Shane Bilsborough, a student at Pepperdine University, has this very interesting essay over at the Small Wars Journal on "Counterlawfare in Counterinsurgency." In opens:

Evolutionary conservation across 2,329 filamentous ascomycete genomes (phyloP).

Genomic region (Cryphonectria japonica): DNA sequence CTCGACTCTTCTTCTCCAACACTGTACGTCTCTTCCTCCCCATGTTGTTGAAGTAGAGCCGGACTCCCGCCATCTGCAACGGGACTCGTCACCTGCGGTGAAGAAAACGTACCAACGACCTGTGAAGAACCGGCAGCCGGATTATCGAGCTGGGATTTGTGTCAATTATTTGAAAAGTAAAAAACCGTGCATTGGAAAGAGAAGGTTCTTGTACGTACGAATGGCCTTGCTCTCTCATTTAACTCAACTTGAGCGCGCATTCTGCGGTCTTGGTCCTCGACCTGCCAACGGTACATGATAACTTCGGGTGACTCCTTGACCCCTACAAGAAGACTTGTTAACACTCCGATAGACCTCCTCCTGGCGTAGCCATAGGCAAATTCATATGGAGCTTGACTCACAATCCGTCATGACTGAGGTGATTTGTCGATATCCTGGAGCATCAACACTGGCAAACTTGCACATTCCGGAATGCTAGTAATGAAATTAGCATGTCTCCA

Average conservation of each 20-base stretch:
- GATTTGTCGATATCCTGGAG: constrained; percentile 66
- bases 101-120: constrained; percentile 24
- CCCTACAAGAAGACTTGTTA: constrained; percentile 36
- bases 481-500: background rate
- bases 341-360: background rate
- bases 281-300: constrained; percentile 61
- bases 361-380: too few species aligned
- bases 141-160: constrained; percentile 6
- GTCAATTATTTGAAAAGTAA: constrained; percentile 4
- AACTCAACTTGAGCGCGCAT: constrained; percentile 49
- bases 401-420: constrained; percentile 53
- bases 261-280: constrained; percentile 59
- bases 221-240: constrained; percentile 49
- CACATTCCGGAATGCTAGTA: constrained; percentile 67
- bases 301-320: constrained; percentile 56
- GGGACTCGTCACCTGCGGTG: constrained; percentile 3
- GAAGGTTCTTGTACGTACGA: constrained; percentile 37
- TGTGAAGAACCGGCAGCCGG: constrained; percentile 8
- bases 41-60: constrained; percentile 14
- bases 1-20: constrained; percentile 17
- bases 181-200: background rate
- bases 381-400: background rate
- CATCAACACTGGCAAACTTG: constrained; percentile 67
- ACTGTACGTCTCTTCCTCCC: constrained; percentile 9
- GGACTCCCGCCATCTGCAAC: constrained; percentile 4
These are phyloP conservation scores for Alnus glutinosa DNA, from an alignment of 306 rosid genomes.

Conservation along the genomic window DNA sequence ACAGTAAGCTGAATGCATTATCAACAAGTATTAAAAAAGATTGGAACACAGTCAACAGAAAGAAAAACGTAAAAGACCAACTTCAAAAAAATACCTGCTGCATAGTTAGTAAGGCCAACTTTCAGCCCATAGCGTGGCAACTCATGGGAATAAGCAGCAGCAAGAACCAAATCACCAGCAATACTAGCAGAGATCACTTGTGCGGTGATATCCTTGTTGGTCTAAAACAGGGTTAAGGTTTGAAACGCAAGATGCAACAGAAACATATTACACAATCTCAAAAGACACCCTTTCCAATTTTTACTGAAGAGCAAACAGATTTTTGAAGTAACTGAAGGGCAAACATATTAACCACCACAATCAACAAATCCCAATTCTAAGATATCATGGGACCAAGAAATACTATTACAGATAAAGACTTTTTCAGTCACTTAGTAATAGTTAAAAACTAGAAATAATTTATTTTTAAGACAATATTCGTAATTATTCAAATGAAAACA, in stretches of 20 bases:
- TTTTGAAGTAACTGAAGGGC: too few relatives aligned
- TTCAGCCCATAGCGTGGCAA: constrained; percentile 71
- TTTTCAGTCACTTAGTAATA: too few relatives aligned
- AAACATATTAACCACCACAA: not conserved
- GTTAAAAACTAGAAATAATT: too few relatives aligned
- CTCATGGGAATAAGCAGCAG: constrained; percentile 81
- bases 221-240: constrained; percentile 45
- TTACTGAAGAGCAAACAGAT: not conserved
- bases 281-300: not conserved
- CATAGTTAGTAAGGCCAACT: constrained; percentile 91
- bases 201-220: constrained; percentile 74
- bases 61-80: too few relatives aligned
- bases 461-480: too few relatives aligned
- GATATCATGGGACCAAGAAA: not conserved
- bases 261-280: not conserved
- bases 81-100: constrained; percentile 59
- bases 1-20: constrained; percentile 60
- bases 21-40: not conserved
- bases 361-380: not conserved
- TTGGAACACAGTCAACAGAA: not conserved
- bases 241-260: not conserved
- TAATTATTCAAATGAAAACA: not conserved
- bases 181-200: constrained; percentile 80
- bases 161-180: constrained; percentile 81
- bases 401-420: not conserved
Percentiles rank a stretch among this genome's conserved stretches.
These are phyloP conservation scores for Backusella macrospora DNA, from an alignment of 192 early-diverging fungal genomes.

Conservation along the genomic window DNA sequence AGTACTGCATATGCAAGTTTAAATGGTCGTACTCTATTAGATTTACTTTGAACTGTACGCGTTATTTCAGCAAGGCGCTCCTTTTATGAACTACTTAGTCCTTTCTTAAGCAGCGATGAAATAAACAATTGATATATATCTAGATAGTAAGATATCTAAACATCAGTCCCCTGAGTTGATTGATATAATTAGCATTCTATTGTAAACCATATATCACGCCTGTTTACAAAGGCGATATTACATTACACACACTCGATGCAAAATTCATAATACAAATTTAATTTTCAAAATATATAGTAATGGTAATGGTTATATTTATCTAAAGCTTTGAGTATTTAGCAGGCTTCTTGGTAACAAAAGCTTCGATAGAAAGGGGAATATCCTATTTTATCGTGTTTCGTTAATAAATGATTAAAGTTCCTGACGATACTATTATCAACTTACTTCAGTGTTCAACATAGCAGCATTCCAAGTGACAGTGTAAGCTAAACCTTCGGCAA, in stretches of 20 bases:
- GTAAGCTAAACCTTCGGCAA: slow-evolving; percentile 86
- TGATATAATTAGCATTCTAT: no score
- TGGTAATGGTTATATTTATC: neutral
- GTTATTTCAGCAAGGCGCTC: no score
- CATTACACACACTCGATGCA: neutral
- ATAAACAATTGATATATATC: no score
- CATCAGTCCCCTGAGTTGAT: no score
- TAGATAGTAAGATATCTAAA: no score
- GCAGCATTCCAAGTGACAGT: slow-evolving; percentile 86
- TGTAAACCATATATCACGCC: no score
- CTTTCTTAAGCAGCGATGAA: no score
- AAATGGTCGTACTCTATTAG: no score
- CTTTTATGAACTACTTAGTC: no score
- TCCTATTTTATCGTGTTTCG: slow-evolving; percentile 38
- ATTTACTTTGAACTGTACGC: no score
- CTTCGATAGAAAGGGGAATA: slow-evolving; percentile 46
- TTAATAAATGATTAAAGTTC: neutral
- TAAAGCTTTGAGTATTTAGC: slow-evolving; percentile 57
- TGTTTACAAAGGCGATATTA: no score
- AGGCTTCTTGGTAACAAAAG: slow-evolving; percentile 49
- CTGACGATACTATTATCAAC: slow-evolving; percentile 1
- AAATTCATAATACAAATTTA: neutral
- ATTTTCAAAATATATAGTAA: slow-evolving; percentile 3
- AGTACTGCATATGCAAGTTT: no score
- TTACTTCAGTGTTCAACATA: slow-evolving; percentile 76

In recent years, something akin to a cottage industry has grown around the definition, analysis, and denouncement of “lawfare” as a strategy in asymmetric conflict. Many of these political commentaries and analyses have interpreted the effectiveness of “lawfare” tactics as evidence of the dangers inherent to international legal institutions, media organizations, and human rights NGO’s as enablers of anti-American forces in the international system. Supporters of this widely supported view argue that for the United States and its allies to successfully combat terrorist or insurgent organizations in Iraq, Afghanistan, and elsewhere, the United States must oppose and eventually rollback the influence of international legal norms both in the United States and abroad. The strategy implied by this interpretation of the contemporary battlespace is both ill-informed and militarily damaging. Counterinsurgency theory and historical experience both suggest that international legal institutions, media outlets, human rights NGO’s, and other supposed pawns of insurgent “lawfare” strategies can and should be leveraged to the United States advantage in low-intensity conflict as part of a focused and coherent “counterlawfare” strategy.